Amy Leigh Johnson
Department of Geography and Environmental Sciences
Northumbria University, UK
Amy Leigh Johnson is a Research Fellow at Northumbria University's Department of Geography and Environmental Sciences. Her research focuses on the everyday experience of environmental and political change in South Asia, with a particular focus on lowland environments within the Nepal Himalaya. Using a person and place-entered ethnographic approach, Amy is interested in the gradual seditimization of political and environmental changes in social life as a way to ground theorisation of rural futures in South Asia. Amy completed her Ph.D. in Environmental Anthropology from Yale University in December 2020 and is a graduate of Yale's Combined Degree in Anthropology and the School of the Environment.
The Anthropocene is a newly proposed geological epoch that situates humans as geological agents responsible for altering Earth systems as evidenced in the geological record and directly experienced through the earth’s changing climate. There remains significant debate regarding when humans manifested change in Earth systems, as well as how human influence in planetary processes is evidenced geologically. As of 2022, “Anthropocene” has yet to be adopted as an official category of geological time by the International Commission on Stratigraphy and the International Union of Geologic Sciences. Its influence has nonetheless outpaced academic debate, informing politics, policies, and opinions worldwide. In this context, anthropologists engage the Anthropocene simultaneously as a coupled biophysical and geological fact and an imaginary shaping human relations to Earth and environment.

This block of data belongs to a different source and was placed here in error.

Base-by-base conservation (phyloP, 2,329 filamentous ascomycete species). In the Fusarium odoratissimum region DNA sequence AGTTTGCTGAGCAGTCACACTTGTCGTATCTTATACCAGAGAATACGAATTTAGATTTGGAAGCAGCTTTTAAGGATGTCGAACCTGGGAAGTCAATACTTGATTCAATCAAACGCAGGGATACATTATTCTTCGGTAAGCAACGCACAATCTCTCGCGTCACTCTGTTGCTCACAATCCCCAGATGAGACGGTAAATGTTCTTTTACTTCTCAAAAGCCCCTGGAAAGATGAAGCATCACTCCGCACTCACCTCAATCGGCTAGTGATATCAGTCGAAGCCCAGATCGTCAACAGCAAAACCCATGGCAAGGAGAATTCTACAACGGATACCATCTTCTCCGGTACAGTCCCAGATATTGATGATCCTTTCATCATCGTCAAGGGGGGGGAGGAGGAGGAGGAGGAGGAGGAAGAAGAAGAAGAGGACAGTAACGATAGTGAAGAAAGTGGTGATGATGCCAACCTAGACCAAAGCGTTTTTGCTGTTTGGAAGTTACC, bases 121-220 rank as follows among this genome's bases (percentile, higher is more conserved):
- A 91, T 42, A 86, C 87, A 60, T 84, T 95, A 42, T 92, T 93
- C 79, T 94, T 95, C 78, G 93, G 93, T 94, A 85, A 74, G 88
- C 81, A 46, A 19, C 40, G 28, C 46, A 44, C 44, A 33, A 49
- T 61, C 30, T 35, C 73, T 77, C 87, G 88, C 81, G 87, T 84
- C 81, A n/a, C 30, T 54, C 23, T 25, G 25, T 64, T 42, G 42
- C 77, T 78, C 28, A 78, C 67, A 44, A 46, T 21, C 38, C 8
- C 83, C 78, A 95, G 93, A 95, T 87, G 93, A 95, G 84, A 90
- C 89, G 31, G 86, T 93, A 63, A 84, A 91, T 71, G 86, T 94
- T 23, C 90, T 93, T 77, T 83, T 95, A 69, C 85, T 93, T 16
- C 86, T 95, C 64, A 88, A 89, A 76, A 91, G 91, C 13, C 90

Johnson, Amy, Chris Hebdon, Paul Burow, Deepti Chatti, and Michael Dove. "Anthropocene." Oxford Research Encyclopedia of Anthropology. 19. Oxford University Press.